Compensation claims over poor roads rise

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The Independent Online
LOCAL authorities are facing dramatic rises in compensation payments for the poor condition of roads and pavements.

Urban areas have been the worst affected with councils blaming a more litigious public rather than a deterioration in the standard of maintenance, but even rural counties have seen a doubling of payments in three years.

Liverpool, which paid out pounds 2.4m in compensation in 1991, cancelled its insurance cover following suspicions that the company involved was not being rigorous enough in fighting claims.

The city has since appointed its own staff to handle public complaints and reported a recent fall in claims after the investigation of certain multiple applications from a small number of families. Areas of Liverpool are zoned according to their claims record as they would be for theft or burglary.

Pat Robbins, assistant county surveyor at Suffolk County Council, reported that the volume of claims is rising but their individual size is falling. The council saw its insurance premium for rural roads outside Ipswich, Bury St Edmunds and Lowestoft rise from pounds 130,000 in 1988 to pounds 236,000 last year.

Total claims are believed to cost about pounds 400,000 for the county, or more than pounds 1.30 for each resident. 'There is no doubt that people have become much more ready to claim. We are even getting claims for damage to glasses whereas before people would seldom bother,' Mr Robbins said.

Most authorities resist a proportion of claims with a success rate of about one-in-two. But with the average bill for opposing a claim estimated at pounds 1,600, there is a temptation to pay out quickly on smaller amounts.

Claims have risen so much in Manchester that the authority is doubling the number of its road inspectors to try to pick up faults early. The budget for compensation has been exceeded following a 30 per cent rise over the past year. Expenditure is believed to be not far short of pounds 1m.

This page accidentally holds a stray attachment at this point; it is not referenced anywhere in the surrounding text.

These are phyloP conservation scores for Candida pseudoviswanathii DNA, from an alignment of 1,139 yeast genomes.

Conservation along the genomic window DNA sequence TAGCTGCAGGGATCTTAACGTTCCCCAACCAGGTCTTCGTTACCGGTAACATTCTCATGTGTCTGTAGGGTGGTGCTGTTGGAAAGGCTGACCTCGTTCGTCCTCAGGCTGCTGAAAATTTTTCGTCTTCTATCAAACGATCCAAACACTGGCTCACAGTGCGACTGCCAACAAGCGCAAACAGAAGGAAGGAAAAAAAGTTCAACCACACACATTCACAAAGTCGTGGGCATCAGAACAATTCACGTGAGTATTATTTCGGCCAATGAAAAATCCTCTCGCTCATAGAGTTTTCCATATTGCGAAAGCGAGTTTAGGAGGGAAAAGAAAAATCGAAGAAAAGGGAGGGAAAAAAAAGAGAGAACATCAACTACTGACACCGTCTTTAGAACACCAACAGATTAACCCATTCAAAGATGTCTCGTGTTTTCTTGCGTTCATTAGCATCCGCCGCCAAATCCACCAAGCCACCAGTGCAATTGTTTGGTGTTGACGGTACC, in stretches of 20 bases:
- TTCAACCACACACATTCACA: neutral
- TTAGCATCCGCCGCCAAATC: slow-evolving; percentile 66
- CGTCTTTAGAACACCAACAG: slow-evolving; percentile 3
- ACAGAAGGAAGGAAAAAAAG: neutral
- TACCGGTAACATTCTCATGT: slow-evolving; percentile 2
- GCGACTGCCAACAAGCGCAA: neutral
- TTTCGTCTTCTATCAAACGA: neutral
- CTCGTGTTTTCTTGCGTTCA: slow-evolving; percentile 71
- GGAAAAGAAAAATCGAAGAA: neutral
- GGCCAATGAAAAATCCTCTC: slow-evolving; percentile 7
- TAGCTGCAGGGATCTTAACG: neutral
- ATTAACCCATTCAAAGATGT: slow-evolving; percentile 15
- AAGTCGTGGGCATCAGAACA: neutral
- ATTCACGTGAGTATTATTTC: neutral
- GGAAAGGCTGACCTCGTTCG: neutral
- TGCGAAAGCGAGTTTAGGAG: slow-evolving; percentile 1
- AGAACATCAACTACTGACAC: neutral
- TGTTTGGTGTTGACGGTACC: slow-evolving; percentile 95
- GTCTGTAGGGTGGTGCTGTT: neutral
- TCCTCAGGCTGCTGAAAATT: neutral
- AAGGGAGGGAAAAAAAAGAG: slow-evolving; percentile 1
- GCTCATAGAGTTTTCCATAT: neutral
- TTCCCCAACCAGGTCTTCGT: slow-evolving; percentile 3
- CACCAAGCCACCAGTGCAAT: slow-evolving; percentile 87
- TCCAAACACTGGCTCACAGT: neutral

Sinclair McLeod, chief engineer of Manchester City Council, said: 'We are following the Americans and people are getting litigious. Many of the defects are caused by the activities of public utilities and their contractors in not reinstating the surface.'

The overall rise in compensation was one factor in the difficulties experienced by Municipal Mutual Insurance which had 95 per cent of local authority business. MMI, the country's ninth largest insurer, said last month that it was to transfer its business to the Eurosafe group of continental mutual insurance companies after heavy losses in 1990 and 1991.

Local authority road spending has been virtually static at about pounds 1bn a year since national figures began to be compiled in the late 1970s. Last year roads expenditure in England and Wales outside London varied from a low of pounds 1,700 per kilometre in Powys, mid Wales, to pounds 12,700 in Birmingham. Spending in the capital's urban area was from pounds 8,200 in Brent to pounds 108,700 in the City.

Most claims relate to the footways, many of which are maintained by district authorities. However, there are also increasing compensation payments in relation to damage and injury caused to cyclists and motorcyclists as a result of poor road repairs.